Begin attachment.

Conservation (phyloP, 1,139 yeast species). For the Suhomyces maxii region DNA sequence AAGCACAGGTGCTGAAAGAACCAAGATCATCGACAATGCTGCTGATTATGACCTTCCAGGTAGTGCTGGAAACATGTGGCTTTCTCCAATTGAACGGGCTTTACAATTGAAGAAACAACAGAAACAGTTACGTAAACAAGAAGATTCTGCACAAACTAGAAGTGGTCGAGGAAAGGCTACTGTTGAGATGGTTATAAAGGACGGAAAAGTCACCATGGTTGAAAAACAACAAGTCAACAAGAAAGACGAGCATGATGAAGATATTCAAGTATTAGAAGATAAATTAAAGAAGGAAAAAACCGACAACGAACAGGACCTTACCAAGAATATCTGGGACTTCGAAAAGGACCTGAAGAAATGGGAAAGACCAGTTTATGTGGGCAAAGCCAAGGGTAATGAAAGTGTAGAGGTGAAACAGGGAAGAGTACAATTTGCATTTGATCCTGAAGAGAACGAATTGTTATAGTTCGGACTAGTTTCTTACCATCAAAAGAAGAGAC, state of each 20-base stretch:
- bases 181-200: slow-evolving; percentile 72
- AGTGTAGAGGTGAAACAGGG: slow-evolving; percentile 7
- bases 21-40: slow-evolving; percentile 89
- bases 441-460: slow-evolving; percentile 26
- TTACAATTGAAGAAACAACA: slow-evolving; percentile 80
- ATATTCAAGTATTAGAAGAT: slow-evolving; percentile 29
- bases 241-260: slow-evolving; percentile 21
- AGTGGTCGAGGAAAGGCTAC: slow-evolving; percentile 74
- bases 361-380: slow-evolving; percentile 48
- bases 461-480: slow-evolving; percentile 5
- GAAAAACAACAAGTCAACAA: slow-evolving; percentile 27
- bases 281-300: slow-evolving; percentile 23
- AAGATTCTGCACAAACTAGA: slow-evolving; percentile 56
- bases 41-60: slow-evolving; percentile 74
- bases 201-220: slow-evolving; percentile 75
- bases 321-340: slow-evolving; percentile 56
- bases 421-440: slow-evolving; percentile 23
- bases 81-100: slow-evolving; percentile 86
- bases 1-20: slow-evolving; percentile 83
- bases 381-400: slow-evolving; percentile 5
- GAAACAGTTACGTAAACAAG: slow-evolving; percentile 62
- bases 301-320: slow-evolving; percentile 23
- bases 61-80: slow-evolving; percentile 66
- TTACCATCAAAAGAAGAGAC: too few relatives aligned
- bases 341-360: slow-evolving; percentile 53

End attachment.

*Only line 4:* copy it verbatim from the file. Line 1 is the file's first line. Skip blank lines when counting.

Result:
- bases 21-40: slow-evolving; percentile 89